...we went for a bike ride.
We set off down this disused railway in the warm sun, completely cocooned by the high banks which were like ski-slope meadows full of grasses, flowers, bees and butterflies. There was a wonderful warm, still silence except for the sound of our tyres and the buzzing of the insects.
After a few miles of lovely easy cycling and saying 'hello' to joggers, cycling families, roller-skiers and dog-walkers, we popped up onto a wide cobbled alleyway, passing little houses all tastefully painted and with beautifully kept but tiny gardens full of lush climbers. Then past bijou shops and delis, the best wholefood cooperative in the world, people sitting out on the pavement drinking good coffee and reading the Sunday papers, watching the world (and us) go by.
We made our way along wide, quiet roads, little back alleys and canal towpaths, over and under bridges large and small, marvelling at intricate, towering Victorian architecture, and stopping to feast on juicy blackberries.
After an hour or so of steady riding we found ourselves blinking at the sparkling light on a great expanse of clear water. Cormorants, gulls and herons fished for their lunch and we paused to marvel at the sheer size and scale of this major sea port, once the UK's fifth largest and busiest and thronging with people and activity, now a quiet haven for wildlife.
The boats here now are much smaller and their cargo is plants, flowers and the domestic clutter of those living inside.
Not everyone lives on boats though. Most people live in smart little houses clustered on the quays with an uninterrupted view of the water and all its comings and goings.
We wound our way along the waterside paths, ducking to avoid the low-hanging willows, swerving to miss the feet of the crowds watching the viking boat races, and slowing to read the stories, poems and reminiscences set into the pavement at the water's edge. As always, they gave me a huge lump in the throat, thinking of all the people affected by the life - and death - of these once-busy quays.
By this time we were ready for our lunch and a lovely cool drink. We locked up our bikes and found a table in the sun overlooking some sparkly, spanking new architecture and watching the river traffic.
Chips were definitely called for, and after a leisurely scoff which probably replaced several-fold the calories we had burned off on the way, we set off again on our return journey. Across the smart new pedestrian bridge and into the wide, light, leafy avenues of the world's first planned industrial estate, supported and served by the busy docks and now clean and gleaming, boasting an ecology park and diverse wildlife as well as the sleek modern factories that make bread, breakfast cornflakes, and many of the goods you see on your supermarket shelves. It has a really fascinating history* if you are interested to learn more.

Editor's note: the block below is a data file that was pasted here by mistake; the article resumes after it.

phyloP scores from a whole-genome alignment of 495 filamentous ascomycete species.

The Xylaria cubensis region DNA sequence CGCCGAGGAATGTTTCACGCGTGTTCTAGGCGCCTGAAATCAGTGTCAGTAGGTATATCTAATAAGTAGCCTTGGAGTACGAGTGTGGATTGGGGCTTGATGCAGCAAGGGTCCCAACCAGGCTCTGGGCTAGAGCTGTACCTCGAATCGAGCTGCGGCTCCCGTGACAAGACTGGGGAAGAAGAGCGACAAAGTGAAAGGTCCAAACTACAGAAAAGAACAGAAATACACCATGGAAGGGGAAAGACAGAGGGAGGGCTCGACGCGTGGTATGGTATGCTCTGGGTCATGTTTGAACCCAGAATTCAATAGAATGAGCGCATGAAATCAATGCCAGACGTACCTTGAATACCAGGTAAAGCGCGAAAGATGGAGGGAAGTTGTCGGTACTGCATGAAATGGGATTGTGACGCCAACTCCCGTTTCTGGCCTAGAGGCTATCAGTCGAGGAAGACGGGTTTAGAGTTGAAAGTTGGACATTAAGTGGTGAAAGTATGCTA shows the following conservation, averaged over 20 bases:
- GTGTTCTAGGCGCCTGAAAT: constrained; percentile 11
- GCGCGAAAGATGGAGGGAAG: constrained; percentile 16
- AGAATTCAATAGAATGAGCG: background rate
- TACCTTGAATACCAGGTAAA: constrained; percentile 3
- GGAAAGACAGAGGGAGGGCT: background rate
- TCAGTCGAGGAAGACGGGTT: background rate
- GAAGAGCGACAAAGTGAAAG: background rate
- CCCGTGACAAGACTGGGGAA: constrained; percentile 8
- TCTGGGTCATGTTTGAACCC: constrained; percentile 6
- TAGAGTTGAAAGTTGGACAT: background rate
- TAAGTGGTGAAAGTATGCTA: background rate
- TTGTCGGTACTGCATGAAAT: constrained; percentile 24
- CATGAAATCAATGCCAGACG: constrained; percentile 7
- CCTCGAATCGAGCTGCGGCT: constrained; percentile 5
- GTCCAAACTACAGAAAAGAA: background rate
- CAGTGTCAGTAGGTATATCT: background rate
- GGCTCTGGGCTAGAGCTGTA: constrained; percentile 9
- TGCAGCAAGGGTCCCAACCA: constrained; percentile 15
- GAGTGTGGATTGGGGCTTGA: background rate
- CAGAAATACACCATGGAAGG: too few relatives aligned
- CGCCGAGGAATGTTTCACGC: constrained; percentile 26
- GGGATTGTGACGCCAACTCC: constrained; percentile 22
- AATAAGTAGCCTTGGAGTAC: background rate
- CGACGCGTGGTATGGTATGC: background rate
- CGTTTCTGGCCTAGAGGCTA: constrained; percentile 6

It wasn't long though before we were heading off through bushes and trees and bumbling along in the peace and tranquility of a canal towpath again, looping over humpbacked bridges and skirting moorings and wharves, dodging fishermen and waving at beautiful old barges as they passed by.
After a while we turned eastwards on the final stretch of the ride, but we still had several bumpy miles to go high up on the banks of a fast-flowing river, overlooking beautiful woods, fields and watermeadows.
This is an important wildlife habitat - but not only that, the subtle, soft, late-summer colours were utterly gorgeous
On the river it was busier and people were enjoying the summer sun, lazing in pub gardens, strolling, riding, stopping to read, and making the most of the current.
It wasn't long before we turned away from the riverbank and started off zigzagging through quiet streets and parks to complete our journey - but not before I'd managed to rip my leg to shreds on the pedal and ride smack into a garden fence! No day out with me is without incident, I'm afraid.
Now then, to misquote dear old Rolf Harris, 'can you tell where it is yet?' I know that most of you will have guessed already, and it's not hard since you probably all know where I live... but I am hoping that a few of you will have 'discovered' some secret parts of Manchester that you didn't know before, and perhaps be surprised to find that the world's first industrial city is really quite a nice place now! We saw so much on our ride that we hadn't seen before and so much wildlife and beauty, although we were never more than five miles from the city centre. We often find new and surprising things to see and do, which is pretty good considering that both of us have lived here or near here for our entire adult lives. We have some more bike rides planned in the near future so watch this space!
*Read more here if you like.